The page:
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Legislators Explore Alternative in a Six-Hour Workday

By Anamary Olivas | Tue, 08/16/2022 - 16:25

A new initiative of a 6-hour workday is being explored by the Mexican Senate to improve employee’s wellbeing, happiness and even productivity. The proposal consists in reducing the legal maximum of the weekly workday from 48 to 36 hours. Specialists perceive a favorable scenario to address the issue.

 

The four-day workweek has been vastly tested across the world and has even been permanently adopted by several companies after trials demonstrated that a shorter workweek improved employee’s wellbeing, happiness and even productivity. Nevertheless, some agencies have not favored this innovative schedule since in some industries you simply cannot take workdays off due to production and scheduling factors.

 

The initiative promoted by Senator, Ricardo Velázquez, seeks to guarantee decent working conditions in Mexico through a reduction in working hours. “In the case of Sweden, where this project was implemented on an experimental basis, the population of the country declared that there was a low request for sick leave, thus presenting better health conditions and increasing productivity by more than double, in this case, given that the working day is shorter, the workers dedicated themselves specifically to their activities without presenting bone times during them”, he argues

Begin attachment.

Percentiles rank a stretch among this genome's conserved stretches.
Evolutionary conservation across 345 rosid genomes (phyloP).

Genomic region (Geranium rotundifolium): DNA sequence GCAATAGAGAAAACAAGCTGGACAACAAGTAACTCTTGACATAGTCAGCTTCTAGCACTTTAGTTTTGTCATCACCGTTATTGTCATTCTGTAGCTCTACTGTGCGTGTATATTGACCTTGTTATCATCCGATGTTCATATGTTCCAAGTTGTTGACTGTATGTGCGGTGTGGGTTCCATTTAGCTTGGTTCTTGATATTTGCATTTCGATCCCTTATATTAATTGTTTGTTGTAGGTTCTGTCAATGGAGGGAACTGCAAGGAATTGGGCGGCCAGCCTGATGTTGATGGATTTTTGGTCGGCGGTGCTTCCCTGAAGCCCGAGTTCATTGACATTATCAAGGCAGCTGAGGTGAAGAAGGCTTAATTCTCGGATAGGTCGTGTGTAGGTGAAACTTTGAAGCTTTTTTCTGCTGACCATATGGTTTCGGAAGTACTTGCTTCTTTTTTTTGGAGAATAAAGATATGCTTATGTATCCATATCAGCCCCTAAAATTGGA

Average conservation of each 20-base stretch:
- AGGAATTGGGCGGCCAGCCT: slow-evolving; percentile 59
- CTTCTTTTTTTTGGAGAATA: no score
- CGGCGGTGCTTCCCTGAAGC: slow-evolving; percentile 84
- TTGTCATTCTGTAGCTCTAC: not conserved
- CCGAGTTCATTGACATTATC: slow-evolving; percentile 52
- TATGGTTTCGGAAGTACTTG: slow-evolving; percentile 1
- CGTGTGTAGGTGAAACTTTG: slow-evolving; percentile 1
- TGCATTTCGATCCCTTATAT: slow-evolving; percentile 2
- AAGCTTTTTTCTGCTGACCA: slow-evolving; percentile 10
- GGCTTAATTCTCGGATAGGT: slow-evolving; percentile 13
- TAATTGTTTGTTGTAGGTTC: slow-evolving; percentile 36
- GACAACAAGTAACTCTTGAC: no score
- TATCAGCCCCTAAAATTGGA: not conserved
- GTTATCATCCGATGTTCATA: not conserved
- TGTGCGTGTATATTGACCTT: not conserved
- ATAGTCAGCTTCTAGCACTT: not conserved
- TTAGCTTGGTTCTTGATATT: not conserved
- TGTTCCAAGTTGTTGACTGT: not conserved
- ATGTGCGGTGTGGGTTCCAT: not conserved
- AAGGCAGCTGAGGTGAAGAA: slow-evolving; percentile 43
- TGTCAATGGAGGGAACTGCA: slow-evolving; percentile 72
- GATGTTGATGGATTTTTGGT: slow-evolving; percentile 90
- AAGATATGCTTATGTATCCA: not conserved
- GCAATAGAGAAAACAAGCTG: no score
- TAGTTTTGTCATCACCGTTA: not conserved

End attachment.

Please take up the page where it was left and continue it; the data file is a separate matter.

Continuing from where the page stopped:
The traditional 8-hour workday, stipulated in article 61 of the Federal Labor Law in México, dates to the Industrial Revolution. This specific amount of time was based on the idea that the 24 hours in a day could be split evenly into three parts necessary for people’s lives: eight hours of labor, eight hours of recreation and eight hours of rest. However, recent studies show that productivity starts to decline after about 5 hours of work, hence leading to modern approaches to the work schedule.

 

Mexico is among the countries that have the longest work weeks in terms of hours within Latin America. The National Survey of Occupation and Employment (ENOE) for June reported a growth of more than half a million people in the salaried population that works more than 48 hours per week.

 

With the proposal being turned over to the Senate Labor and Social Welfare Commission for analysis, this strikes a conversation whether it is possible to implement the 6hour workweek in Mexico or will the predominant hard-working culture of the people result to stubborn to beat. It appears this isn’t the best moment as the rising inflation and an unpredictable economic state seem to be the present of the country.

The data used in this article was sourced from:  
Government
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Anamary Olivas Anamary Olivas Journalist & Industry Analyst